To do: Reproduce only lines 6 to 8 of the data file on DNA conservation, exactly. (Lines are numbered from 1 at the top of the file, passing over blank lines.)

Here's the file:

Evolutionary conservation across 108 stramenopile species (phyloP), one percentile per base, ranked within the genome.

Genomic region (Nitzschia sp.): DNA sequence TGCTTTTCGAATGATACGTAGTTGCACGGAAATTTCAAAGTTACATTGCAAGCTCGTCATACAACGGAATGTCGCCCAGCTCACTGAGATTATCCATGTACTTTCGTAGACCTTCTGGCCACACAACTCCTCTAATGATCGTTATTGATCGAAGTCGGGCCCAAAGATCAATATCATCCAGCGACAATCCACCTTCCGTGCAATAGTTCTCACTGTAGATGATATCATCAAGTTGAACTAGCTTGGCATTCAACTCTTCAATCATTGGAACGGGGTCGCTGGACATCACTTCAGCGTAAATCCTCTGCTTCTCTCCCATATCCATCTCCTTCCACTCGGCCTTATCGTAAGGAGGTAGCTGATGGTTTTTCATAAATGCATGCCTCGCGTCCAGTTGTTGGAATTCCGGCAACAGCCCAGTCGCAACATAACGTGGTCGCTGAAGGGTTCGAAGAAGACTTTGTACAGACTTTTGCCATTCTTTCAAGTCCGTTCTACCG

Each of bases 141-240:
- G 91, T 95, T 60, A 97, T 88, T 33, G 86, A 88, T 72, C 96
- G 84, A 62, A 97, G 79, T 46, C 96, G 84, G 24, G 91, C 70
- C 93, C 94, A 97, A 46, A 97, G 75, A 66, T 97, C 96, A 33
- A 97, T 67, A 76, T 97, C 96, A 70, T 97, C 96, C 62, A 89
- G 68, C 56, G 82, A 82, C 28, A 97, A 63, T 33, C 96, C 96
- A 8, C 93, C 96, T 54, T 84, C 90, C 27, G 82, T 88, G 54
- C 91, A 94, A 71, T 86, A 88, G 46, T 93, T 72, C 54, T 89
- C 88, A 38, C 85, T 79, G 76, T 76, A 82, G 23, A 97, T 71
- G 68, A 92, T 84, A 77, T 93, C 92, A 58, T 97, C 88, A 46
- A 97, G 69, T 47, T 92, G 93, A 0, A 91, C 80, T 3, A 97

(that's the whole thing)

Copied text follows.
- C 93, C 94, A 97, A 46, A 97, G 75, A 66, T 97, C 96, A 33
- A 97, T 67, A 76, T 97, C 96, A 70, T 97, C 96, C 62, A 89
- G 68, C 56, G 82, A 82, C 28, A 97, A 63, T 33, C 96, C 96